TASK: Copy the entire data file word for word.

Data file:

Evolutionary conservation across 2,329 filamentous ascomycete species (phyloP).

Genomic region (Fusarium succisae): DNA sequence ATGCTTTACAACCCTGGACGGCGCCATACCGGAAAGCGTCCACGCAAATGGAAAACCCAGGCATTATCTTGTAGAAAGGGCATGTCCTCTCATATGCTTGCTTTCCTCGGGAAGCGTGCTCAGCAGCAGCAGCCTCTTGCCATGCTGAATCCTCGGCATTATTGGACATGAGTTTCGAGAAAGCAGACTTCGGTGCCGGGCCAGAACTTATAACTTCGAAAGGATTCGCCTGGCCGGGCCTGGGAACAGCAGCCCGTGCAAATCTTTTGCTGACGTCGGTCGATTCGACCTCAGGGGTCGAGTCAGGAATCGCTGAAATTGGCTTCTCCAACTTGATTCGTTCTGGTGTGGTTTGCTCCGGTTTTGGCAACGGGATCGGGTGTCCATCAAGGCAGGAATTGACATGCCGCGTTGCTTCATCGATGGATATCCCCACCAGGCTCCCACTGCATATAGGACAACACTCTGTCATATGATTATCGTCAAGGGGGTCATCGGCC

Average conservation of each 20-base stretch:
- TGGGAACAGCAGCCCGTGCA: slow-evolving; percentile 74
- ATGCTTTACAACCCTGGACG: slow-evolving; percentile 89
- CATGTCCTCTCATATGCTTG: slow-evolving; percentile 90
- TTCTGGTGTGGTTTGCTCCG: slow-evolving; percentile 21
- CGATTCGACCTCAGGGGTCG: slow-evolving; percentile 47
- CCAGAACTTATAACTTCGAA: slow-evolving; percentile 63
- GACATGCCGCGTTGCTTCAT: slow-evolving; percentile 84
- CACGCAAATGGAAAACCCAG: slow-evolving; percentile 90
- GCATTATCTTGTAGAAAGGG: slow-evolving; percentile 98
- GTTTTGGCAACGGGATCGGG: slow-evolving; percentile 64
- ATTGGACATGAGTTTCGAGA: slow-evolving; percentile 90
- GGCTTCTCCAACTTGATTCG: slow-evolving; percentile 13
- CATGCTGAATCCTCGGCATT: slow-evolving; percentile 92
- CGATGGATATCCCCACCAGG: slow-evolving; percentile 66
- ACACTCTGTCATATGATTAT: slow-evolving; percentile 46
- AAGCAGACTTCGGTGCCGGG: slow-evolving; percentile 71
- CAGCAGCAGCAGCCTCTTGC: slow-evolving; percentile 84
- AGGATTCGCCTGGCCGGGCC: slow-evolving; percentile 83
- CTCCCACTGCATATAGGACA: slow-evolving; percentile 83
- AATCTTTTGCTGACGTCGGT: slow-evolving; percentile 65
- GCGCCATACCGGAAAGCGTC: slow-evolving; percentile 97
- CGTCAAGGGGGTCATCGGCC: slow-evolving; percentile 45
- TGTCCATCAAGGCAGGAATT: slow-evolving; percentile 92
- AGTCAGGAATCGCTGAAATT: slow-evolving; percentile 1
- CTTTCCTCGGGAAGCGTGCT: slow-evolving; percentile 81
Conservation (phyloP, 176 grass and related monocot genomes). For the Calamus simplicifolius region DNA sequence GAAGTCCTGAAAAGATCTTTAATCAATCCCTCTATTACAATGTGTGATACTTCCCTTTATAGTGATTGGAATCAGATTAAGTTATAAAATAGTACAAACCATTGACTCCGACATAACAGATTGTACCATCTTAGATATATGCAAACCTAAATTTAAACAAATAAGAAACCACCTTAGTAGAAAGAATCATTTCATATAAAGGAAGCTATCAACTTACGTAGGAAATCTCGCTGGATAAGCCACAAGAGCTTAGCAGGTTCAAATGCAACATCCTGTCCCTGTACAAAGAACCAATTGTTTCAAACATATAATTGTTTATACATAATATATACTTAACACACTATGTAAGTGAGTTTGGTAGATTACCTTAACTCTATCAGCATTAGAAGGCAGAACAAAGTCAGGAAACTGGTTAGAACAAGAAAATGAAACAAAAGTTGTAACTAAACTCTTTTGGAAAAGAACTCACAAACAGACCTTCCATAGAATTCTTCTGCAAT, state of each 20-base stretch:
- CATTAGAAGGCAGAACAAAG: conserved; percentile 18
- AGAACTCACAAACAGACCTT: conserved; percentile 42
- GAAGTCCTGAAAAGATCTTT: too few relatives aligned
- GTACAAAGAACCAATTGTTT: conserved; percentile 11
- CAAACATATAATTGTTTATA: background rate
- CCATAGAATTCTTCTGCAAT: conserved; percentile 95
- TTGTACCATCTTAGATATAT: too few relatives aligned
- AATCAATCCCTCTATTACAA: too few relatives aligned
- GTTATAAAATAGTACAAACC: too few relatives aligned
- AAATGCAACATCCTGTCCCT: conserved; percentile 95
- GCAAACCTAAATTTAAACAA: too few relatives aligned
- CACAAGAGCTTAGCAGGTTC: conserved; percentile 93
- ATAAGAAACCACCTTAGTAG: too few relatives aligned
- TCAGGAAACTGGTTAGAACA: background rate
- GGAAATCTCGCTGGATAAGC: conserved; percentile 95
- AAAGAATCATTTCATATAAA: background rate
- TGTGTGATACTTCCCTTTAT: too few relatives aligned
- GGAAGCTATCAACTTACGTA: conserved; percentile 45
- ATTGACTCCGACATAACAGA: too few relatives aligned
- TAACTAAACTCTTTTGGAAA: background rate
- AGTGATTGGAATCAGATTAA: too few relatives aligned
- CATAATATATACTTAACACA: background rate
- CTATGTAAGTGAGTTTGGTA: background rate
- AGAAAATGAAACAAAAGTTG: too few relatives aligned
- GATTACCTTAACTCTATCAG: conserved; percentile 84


Evolutionary conservation across 2,329 filamentous ascomycete species (phyloP).

Genomic region (Fusarium succisae): DNA sequence ATGCTTTACAACCCTGGACGGCGCCATACCGGAAAGCGTCCACGCAAATGGAAAACCCAGGCATTATCTTGTAGAAAGGGCATGTCCTCTCATATGCTTGCTTTCCTCGGGAAGCGTGCTCAGCAGCAGCAGCCTCTTGCCATGCTGAATCCTCGGCATTATTGGACATGAGTTTCGAGAAAGCAGACTTCGGTGCCGGGCCAGAACTTATAACTTCGAAAGGATTCGCCTGGCCGGGCCTGGGAACAGCAGCCCGTGCAAATCTTTTGCTGACGTCGGTCGATTCGACCTCAGGGGTCGAGTCAGGAATCGCTGAAATTGGCTTCTCCAACTTGATTCGTTCTGGTGTGGTTTGCTCCGGTTTTGGCAACGGGATCGGGTGTCCATCAAGGCAGGAATTGACATGCCGCGTTGCTTCATCGATGGATATCCCCACCAGGCTCCCACTGCATATAGGACAACACTCTGTCATATGATTATCGTCAAGGGGGTCATCGGCC

Average conservation of each 20-base stretch:
- TGGGAACAGCAGCCCGTGCA: slow-evolving; percentile 74
- ATGCTTTACAACCCTGGACG: slow-evolving; percentile 89
- CATGTCCTCTCATATGCTTG: slow-evolving; percentile 90
- TTCTGGTGTGGTTTGCTCCG: slow-evolving; percentile 21
- CGATTCGACCTCAGGGGTCG: slow-evolving; percentile 47
- CCAGAACTTATAACTTCGAA: slow-evolving; percentile 63
- GACATGCCGCGTTGCTTCAT: slow-evolving; percentile 84
- CACGCAAATGGAAAACCCAG: slow-evolving; percentile 90
- GCATTATCTTGTAGAAAGGG: slow-evolving; percentile 98
- GTTTTGGCAACGGGATCGGG: slow-evolving; percentile 64
- ATTGGACATGAGTTTCGAGA: slow-evolving; percentile 90
- GGCTTCTCCAACTTGATTCG: slow-evolving; percentile 13
- CATGCTGAATCCTCGGCATT: slow-evolving; percentile 92
- CGATGGATATCCCCACCAGG: slow-evolving; percentile 66
- ACACTCTGTCATATGATTAT: slow-evolving; percentile 46
- AAGCAGACTTCGGTGCCGGG: slow-evolving; percentile 71
- CAGCAGCAGCAGCCTCTTGC: slow-evolving; percentile 84
- AGGATTCGCCTGGCCGGGCC: slow-evolving; percentile 83
- CTCCCACTGCATATAGGACA: slow-evolving; percentile 83
- AATCTTTTGCTGACGTCGGT: slow-evolving; percentile 65
- GCGCCATACCGGAAAGCGTC: slow-evolving; percentile 97
- CGTCAAGGGGGTCATCGGCC: slow-evolving; percentile 45
- TGTCCATCAAGGCAGGAATT: slow-evolving; percentile 92
- AGTCAGGAATCGCTGAAATT: slow-evolving; percentile 1
- CTTTCCTCGGGAAGCGTGCT: slow-evolving; percentile 81
Conservation (phyloP, 176 grass and related monocot genomes). For the Calamus simplicifolius region DNA sequence GAAGTCCTGAAAAGATCTTTAATCAATCCCTCTATTACAATGTGTGATACTTCCCTTTATAGTGATTGGAATCAGATTAAGTTATAAAATAGTACAAACCATTGACTCCGACATAACAGATTGTACCATCTTAGATATATGCAAACCTAAATTTAAACAAATAAGAAACCACCTTAGTAGAAAGAATCATTTCATATAAAGGAAGCTATCAACTTACGTAGGAAATCTCGCTGGATAAGCCACAAGAGCTTAGCAGGTTCAAATGCAACATCCTGTCCCTGTACAAAGAACCAATTGTTTCAAACATATAATTGTTTATACATAATATATACTTAACACACTATGTAAGTGAGTTTGGTAGATTACCTTAACTCTATCAGCATTAGAAGGCAGAACAAAGTCAGGAAACTGGTTAGAACAAGAAAATGAAACAAAAGTTGTAACTAAACTCTTTTGGAAAAGAACTCACAAACAGACCTTCCATAGAATTCTTCTGCAAT, state of each 20-base stretch:
- CATTAGAAGGCAGAACAAAG: conserved; percentile 18
- AGAACTCACAAACAGACCTT: conserved; percentile 42
- GAAGTCCTGAAAAGATCTTT: too few relatives aligned
- GTACAAAGAACCAATTGTTT: conserved; percentile 11
- CAAACATATAATTGTTTATA: background rate
- CCATAGAATTCTTCTGCAAT: conserved; percentile 95
- TTGTACCATCTTAGATATAT: too few relatives aligned
- AATCAATCCCTCTATTACAA: too few relatives aligned
- GTTATAAAATAGTACAAACC: too few relatives aligned
- AAATGCAACATCCTGTCCCT: conserved; percentile 95
- GCAAACCTAAATTTAAACAA: too few relatives aligned
- CACAAGAGCTTAGCAGGTTC: conserved; percentile 93
- ATAAGAAACCACCTTAGTAG: too few relatives aligned
- TCAGGAAACTGGTTAGAACA: background rate
- GGAAATCTCGCTGGATAAGC: conserved; percentile 95
- AAAGAATCATTTCATATAAA: background rate
- TGTGTGATACTTCCCTTTAT: too few relatives aligned
- GGAAGCTATCAACTTACGTA: conserved; percentile 45
- ATTGACTCCGACATAACAGA: too few relatives aligned
- TAACTAAACTCTTTTGGAAA: background rate
- AGTGATTGGAATCAGATTAA: too few relatives aligned
- CATAATATATACTTAACACA: background rate
- CTATGTAAGTGAGTTTGGTA: background rate
- AGAAAATGAAACAAAAGTTG: too few relatives aligned
- GATTACCTTAACTCTATCAG: conserved; percentile 84